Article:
I experimented with this Egyptian dish as part of the collection of recipes from countries where Wellington fought Napoleon, and it turned out to be very successful.

It works well as a starter (in which case it will feed double the number of people) but it’s just as good as a main course.

These quantities will serve four as a main course.

  • 350g/12 oz cooked and peeled prawns
  • 90g/4 oz cooked and peeled brown shrimp (if you can’t find shrimp you can use all prawns of course – about 450g/1 lb altogether – but it isn’t as good)
  • 1 tbsp olive oil
  • 1 tsp celery salt
  • 2 or 3 stalks of tarragon, chopped
  • 125g/4 oz trimmed spring onions – chopped – use about an inch (2 cm) of the green too
  • 3 tbsp pine nuts, dry fried
  • 320g/11 oz/1⅓ cups couscous
  • 400 ml/1⅔ cups stock made with that amount of just boiled water and 3 chicken stock cubes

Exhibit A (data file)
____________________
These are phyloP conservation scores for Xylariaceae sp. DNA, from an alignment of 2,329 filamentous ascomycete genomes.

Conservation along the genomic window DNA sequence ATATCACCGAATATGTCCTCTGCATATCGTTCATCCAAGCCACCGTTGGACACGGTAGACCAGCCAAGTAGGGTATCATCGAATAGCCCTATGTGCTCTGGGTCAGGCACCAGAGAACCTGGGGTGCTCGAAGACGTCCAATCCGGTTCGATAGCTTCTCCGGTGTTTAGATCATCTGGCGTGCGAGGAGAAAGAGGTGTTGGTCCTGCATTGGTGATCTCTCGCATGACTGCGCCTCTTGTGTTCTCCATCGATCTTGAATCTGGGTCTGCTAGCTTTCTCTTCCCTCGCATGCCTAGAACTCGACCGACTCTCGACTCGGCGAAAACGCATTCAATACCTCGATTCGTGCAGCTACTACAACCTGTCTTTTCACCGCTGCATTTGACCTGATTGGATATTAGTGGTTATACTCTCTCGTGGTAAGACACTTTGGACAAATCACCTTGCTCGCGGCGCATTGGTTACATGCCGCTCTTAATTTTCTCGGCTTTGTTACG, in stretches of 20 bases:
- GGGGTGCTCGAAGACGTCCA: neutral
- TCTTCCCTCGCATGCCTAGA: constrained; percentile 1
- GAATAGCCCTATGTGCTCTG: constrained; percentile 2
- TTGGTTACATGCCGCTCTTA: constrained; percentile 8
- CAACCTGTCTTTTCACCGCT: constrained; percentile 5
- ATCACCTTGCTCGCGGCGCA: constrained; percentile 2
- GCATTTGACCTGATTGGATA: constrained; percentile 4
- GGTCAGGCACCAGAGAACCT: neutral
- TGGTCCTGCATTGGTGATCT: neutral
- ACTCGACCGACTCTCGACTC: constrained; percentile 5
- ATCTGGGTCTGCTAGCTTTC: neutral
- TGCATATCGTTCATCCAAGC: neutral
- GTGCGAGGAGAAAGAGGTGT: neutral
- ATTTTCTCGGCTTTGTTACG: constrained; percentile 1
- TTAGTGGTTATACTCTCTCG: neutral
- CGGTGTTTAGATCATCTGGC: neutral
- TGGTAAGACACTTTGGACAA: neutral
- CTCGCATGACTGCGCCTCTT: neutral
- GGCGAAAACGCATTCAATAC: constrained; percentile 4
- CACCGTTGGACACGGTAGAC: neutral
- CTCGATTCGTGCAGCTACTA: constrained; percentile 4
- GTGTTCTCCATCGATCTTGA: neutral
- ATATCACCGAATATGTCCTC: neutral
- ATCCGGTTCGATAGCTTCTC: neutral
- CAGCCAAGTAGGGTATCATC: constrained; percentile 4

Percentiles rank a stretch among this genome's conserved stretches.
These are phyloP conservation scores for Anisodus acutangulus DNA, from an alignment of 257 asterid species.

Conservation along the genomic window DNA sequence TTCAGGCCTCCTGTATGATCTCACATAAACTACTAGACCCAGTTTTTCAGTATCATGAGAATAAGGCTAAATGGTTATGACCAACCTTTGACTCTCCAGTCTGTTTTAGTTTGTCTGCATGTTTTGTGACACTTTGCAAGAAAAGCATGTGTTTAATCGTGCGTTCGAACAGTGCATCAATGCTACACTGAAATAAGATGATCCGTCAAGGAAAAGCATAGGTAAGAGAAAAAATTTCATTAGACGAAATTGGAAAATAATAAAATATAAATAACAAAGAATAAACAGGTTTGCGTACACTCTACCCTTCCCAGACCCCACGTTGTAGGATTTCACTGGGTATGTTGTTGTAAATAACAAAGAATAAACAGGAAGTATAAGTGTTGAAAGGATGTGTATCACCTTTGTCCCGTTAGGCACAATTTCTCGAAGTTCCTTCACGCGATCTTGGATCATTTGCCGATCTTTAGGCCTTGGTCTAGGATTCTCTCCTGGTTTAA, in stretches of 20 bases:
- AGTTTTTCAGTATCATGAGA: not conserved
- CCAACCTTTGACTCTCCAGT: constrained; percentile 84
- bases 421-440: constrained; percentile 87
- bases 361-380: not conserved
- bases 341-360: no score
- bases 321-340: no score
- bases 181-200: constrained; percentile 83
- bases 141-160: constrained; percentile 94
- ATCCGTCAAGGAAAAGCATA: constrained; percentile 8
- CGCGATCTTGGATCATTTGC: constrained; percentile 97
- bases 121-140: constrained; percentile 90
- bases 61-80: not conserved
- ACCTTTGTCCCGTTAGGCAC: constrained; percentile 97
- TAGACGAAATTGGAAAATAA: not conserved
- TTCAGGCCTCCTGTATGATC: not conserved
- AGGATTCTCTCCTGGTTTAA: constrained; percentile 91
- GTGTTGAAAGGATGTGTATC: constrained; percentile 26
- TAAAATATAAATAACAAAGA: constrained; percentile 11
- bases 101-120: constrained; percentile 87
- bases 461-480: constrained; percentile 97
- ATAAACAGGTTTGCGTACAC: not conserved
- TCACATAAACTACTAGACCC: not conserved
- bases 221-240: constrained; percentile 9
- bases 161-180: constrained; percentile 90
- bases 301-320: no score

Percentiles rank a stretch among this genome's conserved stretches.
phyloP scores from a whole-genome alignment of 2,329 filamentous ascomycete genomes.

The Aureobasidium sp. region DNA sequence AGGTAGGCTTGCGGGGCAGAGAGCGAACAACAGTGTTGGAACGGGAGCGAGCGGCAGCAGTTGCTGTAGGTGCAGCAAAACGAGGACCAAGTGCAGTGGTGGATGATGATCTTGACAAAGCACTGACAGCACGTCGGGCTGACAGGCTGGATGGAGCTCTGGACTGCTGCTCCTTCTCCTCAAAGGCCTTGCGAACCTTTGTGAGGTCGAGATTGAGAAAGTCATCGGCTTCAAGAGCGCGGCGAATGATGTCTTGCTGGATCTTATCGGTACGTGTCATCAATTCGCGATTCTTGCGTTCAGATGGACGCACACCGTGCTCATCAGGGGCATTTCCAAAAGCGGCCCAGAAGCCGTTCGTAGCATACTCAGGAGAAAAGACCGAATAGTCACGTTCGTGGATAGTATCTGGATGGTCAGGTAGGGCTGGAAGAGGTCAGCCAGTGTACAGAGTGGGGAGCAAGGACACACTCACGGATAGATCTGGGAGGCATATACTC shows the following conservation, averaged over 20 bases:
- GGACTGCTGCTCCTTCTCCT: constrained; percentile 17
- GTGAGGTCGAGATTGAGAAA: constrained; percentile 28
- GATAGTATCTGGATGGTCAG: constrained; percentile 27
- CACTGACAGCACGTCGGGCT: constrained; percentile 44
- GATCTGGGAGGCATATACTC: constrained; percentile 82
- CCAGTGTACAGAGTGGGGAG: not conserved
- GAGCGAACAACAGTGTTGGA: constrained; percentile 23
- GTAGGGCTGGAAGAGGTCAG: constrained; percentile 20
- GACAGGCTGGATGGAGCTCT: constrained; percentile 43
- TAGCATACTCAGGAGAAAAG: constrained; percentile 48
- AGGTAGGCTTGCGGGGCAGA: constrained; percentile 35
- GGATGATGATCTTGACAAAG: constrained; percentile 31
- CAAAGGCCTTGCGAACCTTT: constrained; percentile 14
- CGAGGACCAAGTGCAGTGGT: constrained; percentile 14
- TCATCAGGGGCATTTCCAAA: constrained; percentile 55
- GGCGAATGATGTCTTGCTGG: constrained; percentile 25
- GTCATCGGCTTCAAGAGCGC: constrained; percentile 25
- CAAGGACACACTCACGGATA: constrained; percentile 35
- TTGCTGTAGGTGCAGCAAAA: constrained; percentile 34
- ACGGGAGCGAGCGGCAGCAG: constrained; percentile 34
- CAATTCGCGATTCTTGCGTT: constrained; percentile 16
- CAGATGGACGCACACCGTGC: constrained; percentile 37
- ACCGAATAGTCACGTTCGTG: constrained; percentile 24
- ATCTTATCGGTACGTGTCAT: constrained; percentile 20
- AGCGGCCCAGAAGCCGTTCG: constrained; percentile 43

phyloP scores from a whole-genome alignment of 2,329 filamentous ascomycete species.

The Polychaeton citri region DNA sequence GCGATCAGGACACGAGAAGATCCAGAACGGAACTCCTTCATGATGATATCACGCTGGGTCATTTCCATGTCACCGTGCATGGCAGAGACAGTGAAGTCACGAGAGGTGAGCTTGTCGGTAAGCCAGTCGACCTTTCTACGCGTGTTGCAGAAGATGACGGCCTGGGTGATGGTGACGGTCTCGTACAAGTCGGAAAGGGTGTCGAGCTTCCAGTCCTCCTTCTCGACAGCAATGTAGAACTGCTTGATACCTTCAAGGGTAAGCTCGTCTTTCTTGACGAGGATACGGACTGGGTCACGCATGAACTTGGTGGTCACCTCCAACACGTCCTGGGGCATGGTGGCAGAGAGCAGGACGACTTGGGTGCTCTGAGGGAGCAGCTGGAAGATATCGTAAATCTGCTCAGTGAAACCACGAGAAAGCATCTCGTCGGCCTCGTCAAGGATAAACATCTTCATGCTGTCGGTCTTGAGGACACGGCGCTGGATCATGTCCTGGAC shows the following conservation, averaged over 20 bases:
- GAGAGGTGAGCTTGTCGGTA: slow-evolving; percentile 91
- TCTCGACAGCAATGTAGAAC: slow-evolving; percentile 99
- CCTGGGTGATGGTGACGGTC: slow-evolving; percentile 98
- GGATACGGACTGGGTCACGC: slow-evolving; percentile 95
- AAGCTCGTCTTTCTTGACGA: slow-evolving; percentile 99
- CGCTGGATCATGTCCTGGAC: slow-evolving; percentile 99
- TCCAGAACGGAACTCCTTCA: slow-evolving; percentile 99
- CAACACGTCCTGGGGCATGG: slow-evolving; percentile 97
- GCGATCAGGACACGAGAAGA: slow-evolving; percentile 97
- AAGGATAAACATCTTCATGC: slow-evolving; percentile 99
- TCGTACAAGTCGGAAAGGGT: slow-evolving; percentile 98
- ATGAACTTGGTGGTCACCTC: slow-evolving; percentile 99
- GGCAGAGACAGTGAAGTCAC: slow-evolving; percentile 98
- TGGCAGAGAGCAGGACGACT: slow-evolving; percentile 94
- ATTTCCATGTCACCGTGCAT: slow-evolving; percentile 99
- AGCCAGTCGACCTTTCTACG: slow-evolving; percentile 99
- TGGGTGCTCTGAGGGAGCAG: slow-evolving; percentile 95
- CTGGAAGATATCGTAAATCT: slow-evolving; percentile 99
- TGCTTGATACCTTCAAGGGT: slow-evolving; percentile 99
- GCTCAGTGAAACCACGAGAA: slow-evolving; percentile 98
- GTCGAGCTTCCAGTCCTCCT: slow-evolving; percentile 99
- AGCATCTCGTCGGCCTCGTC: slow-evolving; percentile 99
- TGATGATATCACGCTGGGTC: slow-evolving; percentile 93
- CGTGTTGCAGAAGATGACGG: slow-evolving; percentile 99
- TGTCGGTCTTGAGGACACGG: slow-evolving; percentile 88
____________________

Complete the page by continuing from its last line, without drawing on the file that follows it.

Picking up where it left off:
• 80 ml/⅓ cup lemon juice (approximately juice of two lemons)
  • 60 ml/¼ cup melted butter – four or so knobs
  • 160-200g/6-8 oz baby washed spinach
  • Slivers of parmesan or pecorino cheese
  1. Add the prawns and shrimp to the oil, garlic, tarragon and celery salt and marinate for half an hour or so.
  2. Put the couscous in a bowl, and add the chicken stock and the spring onions. Cover with a cloth, leave to absorb the stock for five minutes, add the pine nuts and then fluff up.
  3. Add the lemon juice to the melted butter
  4. Gently heat up the shrimps and prawns in their marinade – once hot enough keep warm – if you cook them they will become tough. Add half the melted butter/lemon and stir
  5. Divide the spinach between four plates. 
  6. Top with the couscous, and top that with the prawn mix
  7. Pour over the rest of the melted butter/lemon, and artfully distribute the slivers of cheese.

 

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